“Whether it’s a pandemic or a power outage, each human being’s needs in that situation are different,” he said. “We work hard to get to know people so we can know why they have the real need in the first place.”


The Heart Ministry Center began in 1982 as the Sacred Heart (Parish) Human Needs Door Ministry to address the needs of neighbors and families of children attending Sacred Heart School. In 1997, the ministry moved to a building at 31st and Spaulding streets, adopting the name Heart Ministry Center.

In 2002, parish, community and business leaders began raising funds for the construction of a new building near the church. Following its completion in 2005, the ministry formed a board of directors and became an independent 501 (c)3 organization in 2007.

The center’s commitment to those they serve continues to be evident in its modern, state-of-the-art facility, renovated and expanded in 2019.

The food bank is set up “grocery-store style.” Prior to the pandemic, community members could maneuver a cart through the aisles to choose foods to meet their family’s needs and ethnic preferences. Now a drive-thru method is used.

The Monen Healthcare Center houses exam rooms and dental chairs where health practitioners from nearby Creighton University provide a wide range of screenings, physical and occupational therapy, mental health counseling and acute care at no cost to patients.


Another corner of the facility houses the Fresh Start Laundromat, operated by participants of the Fresh Start program, which gives them an opportunity to practice the skills necessary for outside employment.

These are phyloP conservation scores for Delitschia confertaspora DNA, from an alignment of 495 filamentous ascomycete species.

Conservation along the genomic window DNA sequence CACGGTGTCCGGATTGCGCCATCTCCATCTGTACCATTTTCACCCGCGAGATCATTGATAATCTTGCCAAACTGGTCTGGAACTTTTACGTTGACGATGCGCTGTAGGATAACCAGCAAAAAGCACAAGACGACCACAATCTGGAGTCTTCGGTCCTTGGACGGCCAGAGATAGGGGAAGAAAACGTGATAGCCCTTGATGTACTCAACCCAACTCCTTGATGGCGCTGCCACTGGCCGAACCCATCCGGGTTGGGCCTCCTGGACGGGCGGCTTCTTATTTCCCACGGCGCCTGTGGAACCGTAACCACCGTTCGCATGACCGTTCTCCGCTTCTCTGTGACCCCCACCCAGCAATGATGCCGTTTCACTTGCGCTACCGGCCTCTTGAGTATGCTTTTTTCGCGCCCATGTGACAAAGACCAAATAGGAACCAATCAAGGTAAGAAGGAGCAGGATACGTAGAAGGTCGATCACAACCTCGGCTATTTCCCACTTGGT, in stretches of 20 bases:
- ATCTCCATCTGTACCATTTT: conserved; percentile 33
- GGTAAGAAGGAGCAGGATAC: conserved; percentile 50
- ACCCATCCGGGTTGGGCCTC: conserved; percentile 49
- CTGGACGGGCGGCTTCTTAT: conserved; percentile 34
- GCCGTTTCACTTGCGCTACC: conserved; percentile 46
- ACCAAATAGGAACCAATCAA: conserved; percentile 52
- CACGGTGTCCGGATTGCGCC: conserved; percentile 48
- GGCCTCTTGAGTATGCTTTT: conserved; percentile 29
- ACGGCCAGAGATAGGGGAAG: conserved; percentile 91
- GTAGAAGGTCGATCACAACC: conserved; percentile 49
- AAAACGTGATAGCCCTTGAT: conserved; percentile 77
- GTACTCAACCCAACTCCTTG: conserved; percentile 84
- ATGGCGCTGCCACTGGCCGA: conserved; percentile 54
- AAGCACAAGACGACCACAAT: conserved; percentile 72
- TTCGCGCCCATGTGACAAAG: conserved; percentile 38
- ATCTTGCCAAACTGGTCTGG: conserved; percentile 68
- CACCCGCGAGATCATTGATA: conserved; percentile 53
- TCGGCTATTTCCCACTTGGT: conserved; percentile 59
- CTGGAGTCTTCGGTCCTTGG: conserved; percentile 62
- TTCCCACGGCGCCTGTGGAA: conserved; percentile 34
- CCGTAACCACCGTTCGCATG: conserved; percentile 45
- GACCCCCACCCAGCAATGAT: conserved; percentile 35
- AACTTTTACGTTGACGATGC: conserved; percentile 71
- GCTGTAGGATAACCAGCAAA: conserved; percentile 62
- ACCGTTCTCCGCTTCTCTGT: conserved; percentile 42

Kay Behrendsen, who lives near the Heart Ministry Center, uses a washing machine in its Fresh Start Laundromat. The modern facility offers state-of-the-art washers and dryers at reduced rates for those in need. KIM JANSEN

Kay Behrendsen, a community member who has utilized the Heart Ministry Food Bank for 14 years but only recently visited the laundromat, said the facility is noticeably bright and clean with friendly staff.

“I’m grateful for this place,” she said, adding that the laundry facilities in her nearby apartment building were inadequate.

“I don’t want to have to wash a blanket in the bathtub (again),” she said. “You have to wring it out 27 times to get out the soap.”

Dahir said lack of access to clean clothing is a common reason that children miss school in impoverished communities. To meet this need, the Fresh Start Laundromat offers washers and dryers of varying capacities at reduced rates.

When the City of Omaha experienced a power outage due to storms in July, Dahir said, the demand at Fresh Start Laundromat increased even further.


Dahir emphasized that the Heart Ministry Center not only meets basic needs, but provides “dynamic opportunities for people to participate and to move forward into self-sufficiency.” As such, he also dreams of creating multiple enterprises along 24th St. to contribute to the revitalization of north Omaha.

Although the Heart Ministry Center is no longer officially affiliated with Sacred Heart Parish, Jesus’ mission of mercy is still evident throughout the facility.

Dahir, a member of Christ the King Parish in Omaha, spoke of serving Jesus through the poor, referencing Matthew 25:40: “Whatever you do for the least of brothers, you do for me.”

“We strive to understand … the desperation, barriers, turmoil in people’s lives … to share that experience as equals,” he said. “Through that compassion, there’s no ‘you.’ It’s a ‘we.’”

Especially amidst the upheaval of the last 18 months, Dahir said, the center remains a stable source of hope for members of the community.

“Yes, there was a pandemic and race riots and election turmoil, but they weren’t alone,” he said. “We were there, standing side by side.”